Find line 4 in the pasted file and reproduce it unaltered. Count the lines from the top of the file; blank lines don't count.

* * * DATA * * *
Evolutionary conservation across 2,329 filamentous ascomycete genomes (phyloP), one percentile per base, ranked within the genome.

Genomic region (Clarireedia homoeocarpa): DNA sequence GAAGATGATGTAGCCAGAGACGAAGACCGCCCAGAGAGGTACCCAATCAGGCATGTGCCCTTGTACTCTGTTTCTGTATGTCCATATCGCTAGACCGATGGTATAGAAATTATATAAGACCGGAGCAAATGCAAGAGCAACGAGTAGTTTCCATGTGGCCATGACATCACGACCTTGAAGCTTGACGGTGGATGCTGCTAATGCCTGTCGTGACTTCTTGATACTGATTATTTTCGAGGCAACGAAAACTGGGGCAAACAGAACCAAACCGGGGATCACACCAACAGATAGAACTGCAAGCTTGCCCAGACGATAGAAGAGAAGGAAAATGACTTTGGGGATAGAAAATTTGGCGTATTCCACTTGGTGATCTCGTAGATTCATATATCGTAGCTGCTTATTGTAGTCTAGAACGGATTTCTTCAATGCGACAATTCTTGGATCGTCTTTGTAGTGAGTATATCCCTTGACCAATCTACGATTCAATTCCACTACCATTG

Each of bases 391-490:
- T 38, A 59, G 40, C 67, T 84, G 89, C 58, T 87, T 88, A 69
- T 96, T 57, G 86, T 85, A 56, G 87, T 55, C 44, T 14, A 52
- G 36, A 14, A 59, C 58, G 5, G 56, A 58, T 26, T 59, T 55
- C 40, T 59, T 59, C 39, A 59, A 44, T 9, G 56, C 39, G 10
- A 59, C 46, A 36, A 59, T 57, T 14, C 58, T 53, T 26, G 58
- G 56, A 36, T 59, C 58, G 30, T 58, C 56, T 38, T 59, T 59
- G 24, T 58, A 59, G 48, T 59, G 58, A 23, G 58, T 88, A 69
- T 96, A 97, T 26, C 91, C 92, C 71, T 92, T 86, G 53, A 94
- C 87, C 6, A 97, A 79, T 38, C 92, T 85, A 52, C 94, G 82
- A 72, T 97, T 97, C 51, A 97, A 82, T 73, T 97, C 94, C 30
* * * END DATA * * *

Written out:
- T 38, A 59, G 40, C 67, T 84, G 89, C 58, T 87, T 88, A 69